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“This year due to Shmittah all Esrogim will be ‘distributed’ through an Otzar Bais Din”

By Yaakov Charlap

Why is Bais Din getting involved in Distributing Esrogim ?
It says in The Torah that every seventh year is Shmittah, and we are prohibited from working the land of Israel. You are not allowed to plow, plant, prune, or harvest your field, or work the land during the year of Shmittah.
Shmittah today is ‘miderabanan’ (Rabbinical), so we are lenient and allow certain work, such as watering to keep the trees alive.
One may not sell Shmittah produce in a business manner. Instead, many growers declare their fields ’Hefker’ during Shmittah, and have their fruits distributed through an Otzar Bais Din (Rabbinical Court Storehouse) in a way that implies it is a division of the produce rather than a sale. One is allowed to use and even eat Shmittah fruit as long as it was pronounced ‘Hefker’ by the field owner.
Bais Din represents the consumer by hiring people to cut, gather & store the Esrogim and distribute them to the public in an organized way.
Obviously, the Otzar Bais Din cannot expect the laborers to work as unpaid volunteers, nor can they use the production equipment free of charge. The managers who coordinate this project are also entitled to a wage for their efforts. The Otzar Bais Din divides these costs among the consumers. However, there is no charge for the actual fruit, since they are ‘Hefker.’ These costs are referred to as ‘Schar Tircha’ (payment for time & work).

The first Otzar Bais Din was established over 100 years ago.
This year, each distributor for Esrogim is acting as a ‘Shliach’ for the Otzar Bais Din to distribute the Esrogim according to the guidelines that the Otzar Bais Din has established.
The grower plants everything before Shmittah and is given extremely detailed instructions regarding what he may and may not do during Shmittah.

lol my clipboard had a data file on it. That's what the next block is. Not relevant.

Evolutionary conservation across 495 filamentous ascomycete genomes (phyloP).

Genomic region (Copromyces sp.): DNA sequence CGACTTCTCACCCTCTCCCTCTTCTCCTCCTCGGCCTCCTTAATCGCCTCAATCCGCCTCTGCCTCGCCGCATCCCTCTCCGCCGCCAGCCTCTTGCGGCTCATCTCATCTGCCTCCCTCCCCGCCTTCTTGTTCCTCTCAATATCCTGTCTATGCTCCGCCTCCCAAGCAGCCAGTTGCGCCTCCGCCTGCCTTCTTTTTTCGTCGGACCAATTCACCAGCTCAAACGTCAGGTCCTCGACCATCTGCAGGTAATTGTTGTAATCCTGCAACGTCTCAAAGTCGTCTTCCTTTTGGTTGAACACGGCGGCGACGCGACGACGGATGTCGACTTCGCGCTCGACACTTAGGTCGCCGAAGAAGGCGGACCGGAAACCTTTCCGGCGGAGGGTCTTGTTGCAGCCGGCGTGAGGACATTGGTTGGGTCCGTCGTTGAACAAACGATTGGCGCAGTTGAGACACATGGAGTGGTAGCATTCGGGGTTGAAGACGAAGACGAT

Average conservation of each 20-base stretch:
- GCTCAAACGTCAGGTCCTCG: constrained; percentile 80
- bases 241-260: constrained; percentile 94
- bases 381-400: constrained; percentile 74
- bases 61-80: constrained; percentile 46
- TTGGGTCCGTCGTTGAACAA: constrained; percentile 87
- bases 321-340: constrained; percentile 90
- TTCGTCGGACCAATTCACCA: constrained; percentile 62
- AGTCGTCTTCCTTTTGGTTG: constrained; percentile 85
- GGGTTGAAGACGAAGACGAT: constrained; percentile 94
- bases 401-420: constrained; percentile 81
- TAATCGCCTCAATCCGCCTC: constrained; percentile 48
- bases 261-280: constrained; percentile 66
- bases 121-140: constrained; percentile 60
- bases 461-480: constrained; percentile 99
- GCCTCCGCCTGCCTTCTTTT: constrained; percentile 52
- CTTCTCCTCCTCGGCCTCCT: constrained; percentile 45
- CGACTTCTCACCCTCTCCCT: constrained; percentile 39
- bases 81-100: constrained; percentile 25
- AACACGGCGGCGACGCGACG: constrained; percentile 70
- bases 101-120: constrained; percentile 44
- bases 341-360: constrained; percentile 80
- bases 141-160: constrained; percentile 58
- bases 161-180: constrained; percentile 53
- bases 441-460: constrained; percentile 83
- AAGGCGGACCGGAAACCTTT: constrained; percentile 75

The grower agrees in advance to a price for his produce which he will receive, regardless of the quality of the produce.
The grower must understand that this price is not to purchase the produce, but compensation for his out-of-pocket expenses, including compensation for his own time.
Exporting Shmittah produce to chutz la’aretz presents yet another problem & is resolved by allowing Esrogim to be exported in order to allow people to fulfill the Mitzvah, since there would not otherwise be enough Esrogim available for the general public. Some Poskim insist that the Esrogim be returned to Israel after Sukkos, while others require them to dry out completely.
During previous Shmittah years many consumers relied on ‘Havla’a’ , acquiring the Esrog by means of purchasing the Lulav & Hadasim, or ‘Heter Mechira’ (selling the land to a non-Jew during Shmittah) although many Rabbonim, including my Great Grandfather Horav Yaakov Moshe Charlap zt”l were against the practice of ‘Heter Mechira’.
During this year of Shmittah, one should be careful to purchase Arba Minim from a reliable source with a reliable Otzar Bais Din. Even though the Esrogim will be used after Shmittah (for Sukkos of 5776), they still have a ‘Kidushas Shvi’is’ since they grew & were cut during Shmittah (of 5775).
Some rely on ‘Bosur Likitah’ and use Esrogim that were cut after Rosh Hashanah. However, according to most Poskim, any Esrog that was almost fully grown during the year of Shmittah (5775), would still have a ‘Kidushas Shvi’is’ regardless of when it was cut. In any event, as previously stated, after Sukkos, care must be taken not to discard your Esrog, but rather to send it back to Israel or let it completely dry out.
It is always advisable to consult ones Rav for Halachic guidance.

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